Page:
Hellboy (2004)

Director:  Guillermo Del Toro
Ron PerlmanDoug Jones, Selma Blair, John Hurt.

Plot:  A demon, raised from infancy after being conjured by and rescued from the Nazis, grows up to become a defender against the forces of darkness.

  Action / Fantasy / Sci-Fi
Awards:  -

Runtime:  122min

Rating:  PG
for sci-fi action violence and frightening images. 

“What makes a man a man?  A friend of mine once wondered.  Is it his origins?  The way he comes to life?  I don't think so.  It's the choices he makes.  Not how he starts things, but how he decides to end them.” 

Guillermo Del Toro writes and directs Hellboy, a screen adaptation of the popular comic book of the same name. As expected, the Mexican director of Pan’s Labyrinth (2006) and The Devil’s Backbone (2001) paints the picture with his unique brushstrokes of inventive visuals and creative art direction.

Using the style of a conventional narrative, Del Toro charts the origins of Hellboy with a prologue that is set many decades back. This flashback approach may be cliché, but it allows viewers a glimpse of the direction Del Toro is taking before the main story sets in.

The film follows John Myers (Rupert Evans) who gets posted to a secret government unit that does research on paranormal activities. Attached to Professor Brooks (John Hurt), Myers meets his team of investigators and of course, Hellboy (Ron Perlman), a red devil with a body of a brute and one with a hell of an appetite.

Perlman’s performance is a fantastic mix of brashness and subtlety, an excellent portrayal of a character who accepts that he can never be human. His mission is to defend humans from the threat of evil paranormal creatures. It comes at a price though, he is not to be seen by the public, and he remains to be a lonely mutant in an indifferent world.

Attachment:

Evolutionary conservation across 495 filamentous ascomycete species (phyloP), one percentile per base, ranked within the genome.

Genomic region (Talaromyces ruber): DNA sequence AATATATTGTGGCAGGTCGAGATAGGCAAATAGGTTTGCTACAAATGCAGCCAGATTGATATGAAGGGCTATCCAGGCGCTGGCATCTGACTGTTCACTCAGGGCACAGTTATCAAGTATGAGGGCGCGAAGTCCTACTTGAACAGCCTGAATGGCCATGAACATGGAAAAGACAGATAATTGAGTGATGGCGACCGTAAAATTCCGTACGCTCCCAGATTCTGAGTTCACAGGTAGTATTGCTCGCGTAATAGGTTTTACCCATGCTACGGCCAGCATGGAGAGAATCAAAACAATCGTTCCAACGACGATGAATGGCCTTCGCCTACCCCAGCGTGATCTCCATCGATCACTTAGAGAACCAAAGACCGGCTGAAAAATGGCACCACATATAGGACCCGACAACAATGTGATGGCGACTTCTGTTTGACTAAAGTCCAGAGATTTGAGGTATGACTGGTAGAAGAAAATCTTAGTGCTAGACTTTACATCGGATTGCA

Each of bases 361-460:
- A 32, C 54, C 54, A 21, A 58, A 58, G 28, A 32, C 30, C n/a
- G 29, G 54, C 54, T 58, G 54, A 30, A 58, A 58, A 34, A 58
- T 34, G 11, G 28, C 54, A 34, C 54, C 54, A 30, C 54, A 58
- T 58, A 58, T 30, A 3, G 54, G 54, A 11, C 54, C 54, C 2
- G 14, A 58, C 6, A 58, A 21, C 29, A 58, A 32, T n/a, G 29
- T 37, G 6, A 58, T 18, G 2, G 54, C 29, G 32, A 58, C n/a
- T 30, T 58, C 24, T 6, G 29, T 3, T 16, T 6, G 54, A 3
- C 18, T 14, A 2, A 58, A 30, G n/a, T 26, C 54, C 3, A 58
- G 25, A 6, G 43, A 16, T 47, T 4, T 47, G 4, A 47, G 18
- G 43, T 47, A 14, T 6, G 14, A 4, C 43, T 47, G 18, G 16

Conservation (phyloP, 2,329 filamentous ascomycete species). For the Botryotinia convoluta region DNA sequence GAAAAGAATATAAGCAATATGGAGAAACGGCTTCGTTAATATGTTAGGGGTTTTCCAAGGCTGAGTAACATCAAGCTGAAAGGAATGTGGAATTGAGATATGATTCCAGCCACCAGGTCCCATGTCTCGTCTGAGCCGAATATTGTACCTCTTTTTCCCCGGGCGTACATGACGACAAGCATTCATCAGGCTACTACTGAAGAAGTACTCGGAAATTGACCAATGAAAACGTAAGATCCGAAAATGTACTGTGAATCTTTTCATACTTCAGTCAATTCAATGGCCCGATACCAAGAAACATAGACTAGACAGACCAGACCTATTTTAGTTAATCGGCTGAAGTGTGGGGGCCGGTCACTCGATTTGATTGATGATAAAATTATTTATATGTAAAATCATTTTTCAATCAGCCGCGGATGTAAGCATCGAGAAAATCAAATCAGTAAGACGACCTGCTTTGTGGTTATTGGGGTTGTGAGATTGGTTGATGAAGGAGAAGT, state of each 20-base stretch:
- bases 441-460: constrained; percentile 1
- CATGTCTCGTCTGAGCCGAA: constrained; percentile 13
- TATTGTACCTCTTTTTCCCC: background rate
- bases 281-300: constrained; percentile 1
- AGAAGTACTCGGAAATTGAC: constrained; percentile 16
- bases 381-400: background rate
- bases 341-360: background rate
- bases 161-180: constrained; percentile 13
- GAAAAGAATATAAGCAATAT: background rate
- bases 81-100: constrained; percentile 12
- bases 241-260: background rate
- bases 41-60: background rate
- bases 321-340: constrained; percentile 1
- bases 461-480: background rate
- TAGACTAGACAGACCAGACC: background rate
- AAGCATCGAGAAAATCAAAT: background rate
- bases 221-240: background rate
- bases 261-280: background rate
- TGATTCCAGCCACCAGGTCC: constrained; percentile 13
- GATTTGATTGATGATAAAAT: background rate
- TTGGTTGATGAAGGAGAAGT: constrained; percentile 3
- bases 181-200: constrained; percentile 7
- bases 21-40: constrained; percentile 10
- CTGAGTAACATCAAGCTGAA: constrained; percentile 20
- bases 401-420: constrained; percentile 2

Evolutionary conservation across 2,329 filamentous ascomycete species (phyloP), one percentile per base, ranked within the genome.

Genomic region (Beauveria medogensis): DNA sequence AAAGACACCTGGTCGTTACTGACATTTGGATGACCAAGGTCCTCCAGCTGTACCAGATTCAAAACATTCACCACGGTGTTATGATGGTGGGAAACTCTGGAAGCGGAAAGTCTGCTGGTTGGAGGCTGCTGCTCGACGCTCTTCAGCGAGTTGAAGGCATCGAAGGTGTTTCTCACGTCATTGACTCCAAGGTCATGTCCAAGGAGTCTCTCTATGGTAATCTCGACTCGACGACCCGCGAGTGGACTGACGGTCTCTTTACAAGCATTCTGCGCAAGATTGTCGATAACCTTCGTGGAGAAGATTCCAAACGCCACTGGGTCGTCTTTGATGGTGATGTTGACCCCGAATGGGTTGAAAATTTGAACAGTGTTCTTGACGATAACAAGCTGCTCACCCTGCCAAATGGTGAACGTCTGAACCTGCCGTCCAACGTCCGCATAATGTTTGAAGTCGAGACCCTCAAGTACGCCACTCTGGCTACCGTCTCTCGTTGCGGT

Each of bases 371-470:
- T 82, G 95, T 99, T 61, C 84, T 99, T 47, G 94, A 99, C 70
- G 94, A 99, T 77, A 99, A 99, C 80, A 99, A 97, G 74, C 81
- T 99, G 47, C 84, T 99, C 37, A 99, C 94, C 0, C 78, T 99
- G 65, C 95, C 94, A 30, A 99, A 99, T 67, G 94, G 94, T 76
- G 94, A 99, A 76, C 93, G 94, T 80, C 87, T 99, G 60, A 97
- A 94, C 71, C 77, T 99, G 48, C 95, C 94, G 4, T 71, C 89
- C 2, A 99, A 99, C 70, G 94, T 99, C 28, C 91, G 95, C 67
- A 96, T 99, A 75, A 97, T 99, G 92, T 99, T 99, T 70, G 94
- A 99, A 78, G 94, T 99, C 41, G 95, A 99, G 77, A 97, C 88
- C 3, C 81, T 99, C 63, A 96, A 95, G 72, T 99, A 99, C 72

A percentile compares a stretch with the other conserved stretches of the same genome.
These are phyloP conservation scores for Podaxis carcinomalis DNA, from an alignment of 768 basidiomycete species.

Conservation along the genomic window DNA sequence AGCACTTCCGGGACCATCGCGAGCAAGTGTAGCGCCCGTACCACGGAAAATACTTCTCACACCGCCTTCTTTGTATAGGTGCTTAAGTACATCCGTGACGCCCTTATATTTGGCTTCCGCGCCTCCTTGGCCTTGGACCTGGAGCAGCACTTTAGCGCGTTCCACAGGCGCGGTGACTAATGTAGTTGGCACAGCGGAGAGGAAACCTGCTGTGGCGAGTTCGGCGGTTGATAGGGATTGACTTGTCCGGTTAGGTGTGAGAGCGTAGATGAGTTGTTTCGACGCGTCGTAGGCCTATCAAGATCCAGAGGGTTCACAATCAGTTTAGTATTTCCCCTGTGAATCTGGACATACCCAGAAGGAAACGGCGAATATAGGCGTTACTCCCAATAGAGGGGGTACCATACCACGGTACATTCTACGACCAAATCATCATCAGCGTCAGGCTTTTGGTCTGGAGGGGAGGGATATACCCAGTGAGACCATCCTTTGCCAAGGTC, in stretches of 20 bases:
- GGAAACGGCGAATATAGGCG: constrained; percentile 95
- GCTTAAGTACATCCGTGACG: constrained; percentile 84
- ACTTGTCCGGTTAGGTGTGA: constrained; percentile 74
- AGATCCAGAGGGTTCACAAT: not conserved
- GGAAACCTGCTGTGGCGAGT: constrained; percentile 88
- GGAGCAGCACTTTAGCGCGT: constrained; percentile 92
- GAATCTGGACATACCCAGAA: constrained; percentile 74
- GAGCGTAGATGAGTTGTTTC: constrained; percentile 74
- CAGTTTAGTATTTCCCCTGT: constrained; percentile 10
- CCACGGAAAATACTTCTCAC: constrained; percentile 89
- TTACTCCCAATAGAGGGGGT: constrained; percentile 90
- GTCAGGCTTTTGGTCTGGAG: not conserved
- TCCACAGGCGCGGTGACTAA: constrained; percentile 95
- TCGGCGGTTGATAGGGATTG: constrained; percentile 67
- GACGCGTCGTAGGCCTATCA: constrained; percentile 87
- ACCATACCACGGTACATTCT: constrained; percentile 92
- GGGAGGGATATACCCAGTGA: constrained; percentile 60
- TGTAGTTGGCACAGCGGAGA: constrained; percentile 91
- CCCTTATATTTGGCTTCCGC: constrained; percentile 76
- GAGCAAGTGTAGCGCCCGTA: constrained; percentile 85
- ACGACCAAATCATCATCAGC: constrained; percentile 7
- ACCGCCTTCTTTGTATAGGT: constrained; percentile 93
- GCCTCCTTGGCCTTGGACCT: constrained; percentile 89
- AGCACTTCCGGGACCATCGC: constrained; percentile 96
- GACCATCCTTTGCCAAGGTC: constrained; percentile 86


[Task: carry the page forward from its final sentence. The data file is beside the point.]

Through the use of real sets and CGI, Del Toro creates one thrilling set-piece after another. The evil creatures are grotesque and vicious, but Hellboy, with his usual air of cockiness, encourages them to take him on. The egoistical lines that Hellboy crack in many parts of the film drastically tone down the seriousness of the picture.

Del Toro wants his film to be enjoyed not so much for its effects, but rather for the whole cheesiness of it all. The suspense is never at a cranking high, and for most parts, the film has a light-hearted, playful feel of a comic book.

While Hellboy II: The Golden Army (2008) was average by Del Toro’s standards, the first installment is decent. It is for most parts well-crafted, entertaining and visually stunning. It has a jarring continuity error though during one of the climatic sequences toward the end involving Hellboy’s escape from an enormous swinging pendulum.

But the film never suffers screenwriting problems that plague its sequel. Hellboy is a welcome addition to a well-established modern genre that has seen masterpieces in The Dark Knight (2008) as well as trash such as Ghost Rider (2007).  

Verdict:  A decent and visually stunning work that was a welcome addition to the cause for comic book screen adaptations in the early 2000s.


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